E-cigarettes may boost resistance of drug-resistant pathogens

May 18, 2014
Credit: TheNorlo/Wikipedia

Despite being touted by their manufacturers as a healthy alternative to cigarettes, e-cigarettes appear in a laboratory study to increase the virulence of drug- resistant and potentially life-threatening bacteria, while decreasing the ability of human cells to kill these bacteria

Researchers at the VA San Diego Healthcare System (VASDHS) and the University of California, San Diego (UCSD), tested the effects of e-cigarette vapor on live methicillin-resistant Staphylococcus aureus (MRSA) and human . MRSA commonly colonizes the epithelium of the nasopharynx, where the bacteria and epithelial cells are exposed constantly to inhaled substances such as e-cigarette vapor and .

"The of MRSA is increased by e-cigarette vapor," said lead investigator Laura E. Crotty Alexander, MD, VA researcher and assistant professor of medicine in pulmonary and critical care at UCSD. Exposure to e-cigarette vapor increased the virulence of the bacteria, helping MRSA escape killing by antimicrobial peptides and macrophages. However, she added, the vapor did not make the bacteria as aggressive as cigarette smoke exposure did in parallel studies her group conducted.

To conduct the e-cigarette vapor experiment, the researchers grew MRSA (USA 300 strain) in culture with vapor concentrations similar to inhalers on the market. They tested first for biochemical changes in the culture known to promote pathogen virulence and then introduced epithelial cell- and alveolar macrophage-killing assays.

The study was presented at the 2014 American Thoracic Society International Conference.

The researchers looked at five factors that contribute to MRSA virulence: growth rate, susceptibility to (ROS), surface charge, hydrophobicity and biofilm formation. In particular, e-cigarette vapor led to alterations in surface charge and biofilm formation, which conferred greater resistance to killing by and antibiotics.

Crotty Alexander said that one possible contribution to the increased virulence of MRSA was the rapid change in pH induced by e-cigarette vapor. Exposure changed the pH from 7.4 up to 8.4, making the environment very alkalotic for both bacterial and mammalian cells. This alkalosis stresses the cells, giving them a danger signal, leading to activation of defense mechanisms. The bacteria make their surface more positively charged, to avoid binding by the lethal antimicrobial peptides produced by human innate immune cells. The bacteria also form thicker biofilms, increasing their stickiness and making MRSA less vulnerable to attack.

These changes make MRSA more virulent. However, when MRSA is exposed to regular cigarette smoke, their virulence is even greater. Cigarette smoke induces surface charge changes 10-fold greater than that of e-cigarette exposure, alters hydrophobicity and decreases sensitivity to reactive oxygen species and . In a mouse model of pneumonia, cigarette smoke exposed MRSA had four-times greater survival in the lungs, and killed 30% more mice than control MRSA. E-cigarette vapor exposed MRSA were also more virulent in mice, with a three-fold higher survival.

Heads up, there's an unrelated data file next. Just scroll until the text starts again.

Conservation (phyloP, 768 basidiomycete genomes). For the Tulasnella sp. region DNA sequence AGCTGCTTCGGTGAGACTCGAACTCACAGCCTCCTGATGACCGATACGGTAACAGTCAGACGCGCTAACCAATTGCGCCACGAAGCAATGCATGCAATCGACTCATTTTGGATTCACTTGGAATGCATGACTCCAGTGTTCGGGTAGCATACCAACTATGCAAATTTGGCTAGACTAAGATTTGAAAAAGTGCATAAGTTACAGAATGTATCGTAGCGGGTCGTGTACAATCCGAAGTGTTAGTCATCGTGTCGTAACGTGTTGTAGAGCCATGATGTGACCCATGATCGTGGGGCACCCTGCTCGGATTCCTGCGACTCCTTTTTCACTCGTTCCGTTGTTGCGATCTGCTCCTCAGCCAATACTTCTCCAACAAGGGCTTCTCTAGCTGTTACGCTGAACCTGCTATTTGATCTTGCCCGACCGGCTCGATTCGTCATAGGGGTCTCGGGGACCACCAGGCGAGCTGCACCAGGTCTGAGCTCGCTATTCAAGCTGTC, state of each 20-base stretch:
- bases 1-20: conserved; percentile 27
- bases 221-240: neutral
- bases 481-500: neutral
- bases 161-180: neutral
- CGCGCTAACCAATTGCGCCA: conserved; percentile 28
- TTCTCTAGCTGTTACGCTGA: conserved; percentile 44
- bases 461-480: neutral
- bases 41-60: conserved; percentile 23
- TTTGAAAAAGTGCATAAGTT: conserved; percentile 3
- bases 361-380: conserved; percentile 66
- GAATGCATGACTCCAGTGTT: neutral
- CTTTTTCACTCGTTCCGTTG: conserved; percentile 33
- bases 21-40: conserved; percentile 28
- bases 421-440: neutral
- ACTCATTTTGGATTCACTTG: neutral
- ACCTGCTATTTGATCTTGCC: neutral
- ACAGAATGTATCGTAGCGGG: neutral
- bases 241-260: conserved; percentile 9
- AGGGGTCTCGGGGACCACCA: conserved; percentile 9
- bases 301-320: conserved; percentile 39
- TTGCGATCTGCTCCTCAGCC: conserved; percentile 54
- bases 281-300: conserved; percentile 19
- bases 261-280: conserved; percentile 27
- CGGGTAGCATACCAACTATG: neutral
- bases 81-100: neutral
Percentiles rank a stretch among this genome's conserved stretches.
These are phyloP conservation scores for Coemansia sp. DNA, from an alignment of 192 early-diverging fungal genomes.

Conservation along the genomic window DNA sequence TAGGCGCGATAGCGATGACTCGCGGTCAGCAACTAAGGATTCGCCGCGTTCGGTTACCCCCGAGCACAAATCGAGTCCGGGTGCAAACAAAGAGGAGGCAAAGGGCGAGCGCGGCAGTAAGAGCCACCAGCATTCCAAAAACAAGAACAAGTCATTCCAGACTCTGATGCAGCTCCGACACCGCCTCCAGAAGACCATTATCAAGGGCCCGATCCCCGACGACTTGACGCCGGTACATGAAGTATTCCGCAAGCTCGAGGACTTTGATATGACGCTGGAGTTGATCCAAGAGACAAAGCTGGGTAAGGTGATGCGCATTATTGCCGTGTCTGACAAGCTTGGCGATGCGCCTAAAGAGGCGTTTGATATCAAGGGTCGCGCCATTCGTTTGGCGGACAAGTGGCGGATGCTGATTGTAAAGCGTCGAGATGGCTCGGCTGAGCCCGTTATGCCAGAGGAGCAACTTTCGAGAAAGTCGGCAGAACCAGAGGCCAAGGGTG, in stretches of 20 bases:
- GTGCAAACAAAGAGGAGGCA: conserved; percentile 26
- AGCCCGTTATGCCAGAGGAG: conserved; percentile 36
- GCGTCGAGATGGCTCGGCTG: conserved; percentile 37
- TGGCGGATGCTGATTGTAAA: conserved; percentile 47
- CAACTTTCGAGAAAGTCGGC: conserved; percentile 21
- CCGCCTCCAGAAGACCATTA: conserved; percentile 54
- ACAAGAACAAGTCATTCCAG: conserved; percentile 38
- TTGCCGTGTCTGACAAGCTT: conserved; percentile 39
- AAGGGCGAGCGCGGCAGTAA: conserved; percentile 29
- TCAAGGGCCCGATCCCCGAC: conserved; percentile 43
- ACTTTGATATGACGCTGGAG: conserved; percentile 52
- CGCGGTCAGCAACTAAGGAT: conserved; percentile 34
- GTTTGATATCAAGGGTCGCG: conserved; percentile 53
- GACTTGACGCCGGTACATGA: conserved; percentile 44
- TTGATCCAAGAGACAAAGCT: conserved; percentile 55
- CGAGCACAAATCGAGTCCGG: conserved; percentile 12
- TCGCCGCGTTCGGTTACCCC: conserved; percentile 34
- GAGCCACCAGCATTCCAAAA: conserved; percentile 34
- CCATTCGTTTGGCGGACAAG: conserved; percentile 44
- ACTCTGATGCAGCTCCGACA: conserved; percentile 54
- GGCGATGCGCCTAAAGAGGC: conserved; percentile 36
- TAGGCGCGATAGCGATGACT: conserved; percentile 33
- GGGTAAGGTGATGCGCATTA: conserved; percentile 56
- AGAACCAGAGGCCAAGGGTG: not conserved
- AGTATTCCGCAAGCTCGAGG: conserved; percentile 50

Unfortunately, while e-cigarette vapor is increasing bacterial virulence, Crotty Alexander has found that the vapor is also decreasing the ability of human epithelial cells to kill pathogens.

"As health care professionals, we are always being asked by patients, "Would this be better for me?" Crotty Alexander said. "In the case of smoking e-cigarettes, I hated not having an answer. While the answer isn't black and white, our study suggests a response: even if e-cigarettes may not be as bad as tobacco, they still have measurable detrimental effects on health."

Explore further: Cigarette smoke boosts virulence in Staphylococcus aureus

More information: Electronic Cigarette Vapor (ECV) Exposure Decreases Staphylococcus Aureus Susceptibility To Macrophage And Neutrophil Killing, Late Breaking Abstract, 10.06 - Host Defenses and Pathogenic Mechanisms Related to Respiratory Pathogens (MTPI), by L.E. Crotty Alexander1, S. Enany1, H. Hwang1, K. Sladewski1, V. Nizet2; 1VASDHS, University of California at San Diego - San Diego, CA/US, 2University of California at San Diego - La Jolla/US

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5 / 5 (1) May 18, 2014
for those uninitiated in the vapor lifestyle, to me, This whole article can be summed up with 'duh'.

you're heating a chemical solution to a visible vapor then concentrating and inhaling it.
if you thought it was 100% safe, florida has some really funky bath salts for you to look into.

while some dubious companies try to tout them as tobacco's magic bullet, most try to be very clear that they are only vastly superior to smoking burning plant material.

show me some of this data invivo please.
5 / 5 (1) May 19, 2014
Any product that's not properly taxed is likely to be found unhealthy.
not rated yet May 22, 2014
E-cigarettes are not necessarily going to help people quit smoking because cigarette smoke isn't pure nicotine. Ciggies are laced with other chemicals that increase their addictive nature. Some e-cigarettes are said to produce formaldehyde, but I doubt it's as much. I've had e-cigarettes before and didn't find them to provide quite the same buzz as regular ciggies.

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